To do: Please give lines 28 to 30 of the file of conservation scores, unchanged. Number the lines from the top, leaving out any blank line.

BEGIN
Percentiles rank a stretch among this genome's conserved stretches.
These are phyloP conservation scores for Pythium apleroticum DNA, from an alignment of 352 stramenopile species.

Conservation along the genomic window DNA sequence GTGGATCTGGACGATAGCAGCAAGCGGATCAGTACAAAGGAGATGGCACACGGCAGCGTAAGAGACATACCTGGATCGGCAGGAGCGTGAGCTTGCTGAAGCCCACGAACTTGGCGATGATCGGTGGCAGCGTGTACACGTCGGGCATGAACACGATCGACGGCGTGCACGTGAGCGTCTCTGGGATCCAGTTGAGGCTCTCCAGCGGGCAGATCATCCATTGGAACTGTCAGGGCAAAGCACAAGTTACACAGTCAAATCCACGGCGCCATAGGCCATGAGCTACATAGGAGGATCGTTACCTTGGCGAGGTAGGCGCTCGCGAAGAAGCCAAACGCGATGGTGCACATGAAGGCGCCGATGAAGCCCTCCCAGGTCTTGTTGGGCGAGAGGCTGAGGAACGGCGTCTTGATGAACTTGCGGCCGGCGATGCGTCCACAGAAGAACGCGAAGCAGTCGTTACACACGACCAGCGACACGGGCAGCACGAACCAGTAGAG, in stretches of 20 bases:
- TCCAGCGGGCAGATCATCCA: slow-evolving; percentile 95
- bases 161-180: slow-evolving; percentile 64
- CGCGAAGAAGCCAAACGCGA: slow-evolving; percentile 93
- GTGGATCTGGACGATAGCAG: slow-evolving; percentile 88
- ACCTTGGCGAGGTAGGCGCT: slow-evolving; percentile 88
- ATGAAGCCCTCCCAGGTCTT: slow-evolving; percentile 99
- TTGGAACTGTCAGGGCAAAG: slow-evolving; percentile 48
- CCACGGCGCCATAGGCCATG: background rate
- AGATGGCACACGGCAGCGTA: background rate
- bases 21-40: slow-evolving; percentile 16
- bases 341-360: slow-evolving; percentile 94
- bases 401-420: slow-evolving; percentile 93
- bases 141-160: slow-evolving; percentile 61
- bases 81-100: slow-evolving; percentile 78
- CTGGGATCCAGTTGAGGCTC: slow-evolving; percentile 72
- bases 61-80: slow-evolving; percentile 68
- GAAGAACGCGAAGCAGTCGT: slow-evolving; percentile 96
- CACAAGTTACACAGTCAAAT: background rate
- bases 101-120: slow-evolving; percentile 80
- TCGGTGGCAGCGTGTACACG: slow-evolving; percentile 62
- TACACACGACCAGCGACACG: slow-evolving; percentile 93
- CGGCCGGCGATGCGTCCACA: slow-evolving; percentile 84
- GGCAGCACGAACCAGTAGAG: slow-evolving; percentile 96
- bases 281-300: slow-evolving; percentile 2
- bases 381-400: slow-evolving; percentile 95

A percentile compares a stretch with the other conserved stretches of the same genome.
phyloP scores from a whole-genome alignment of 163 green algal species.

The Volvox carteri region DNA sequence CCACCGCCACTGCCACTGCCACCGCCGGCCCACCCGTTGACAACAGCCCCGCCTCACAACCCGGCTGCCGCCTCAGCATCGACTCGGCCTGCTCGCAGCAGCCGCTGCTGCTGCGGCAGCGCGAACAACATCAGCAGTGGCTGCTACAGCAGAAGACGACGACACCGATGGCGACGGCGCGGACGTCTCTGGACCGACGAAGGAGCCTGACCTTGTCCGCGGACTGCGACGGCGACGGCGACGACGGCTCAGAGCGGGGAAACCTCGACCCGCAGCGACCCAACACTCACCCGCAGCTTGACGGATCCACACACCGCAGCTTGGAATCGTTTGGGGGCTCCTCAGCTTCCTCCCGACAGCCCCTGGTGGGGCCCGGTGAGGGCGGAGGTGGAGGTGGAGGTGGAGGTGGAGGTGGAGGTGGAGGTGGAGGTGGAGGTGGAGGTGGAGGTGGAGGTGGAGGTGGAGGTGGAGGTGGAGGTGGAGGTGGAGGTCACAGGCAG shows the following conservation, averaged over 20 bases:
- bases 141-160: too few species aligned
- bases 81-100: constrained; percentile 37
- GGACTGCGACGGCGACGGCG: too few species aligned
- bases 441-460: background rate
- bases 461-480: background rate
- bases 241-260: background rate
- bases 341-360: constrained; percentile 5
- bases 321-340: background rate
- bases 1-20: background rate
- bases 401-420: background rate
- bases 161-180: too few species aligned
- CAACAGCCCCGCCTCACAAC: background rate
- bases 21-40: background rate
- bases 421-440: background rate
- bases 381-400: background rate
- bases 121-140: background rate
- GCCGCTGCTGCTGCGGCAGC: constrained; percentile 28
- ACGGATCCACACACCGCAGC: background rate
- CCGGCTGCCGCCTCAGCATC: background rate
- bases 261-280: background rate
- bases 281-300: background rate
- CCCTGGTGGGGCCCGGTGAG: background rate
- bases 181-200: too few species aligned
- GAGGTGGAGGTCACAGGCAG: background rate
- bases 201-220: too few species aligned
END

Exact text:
- bases 381-400: slow-evolving; percentile 95

A percentile compares a stretch with the other conserved stretches of the same genome.
phyloP scores from a whole-genome alignment of 163 green algal species.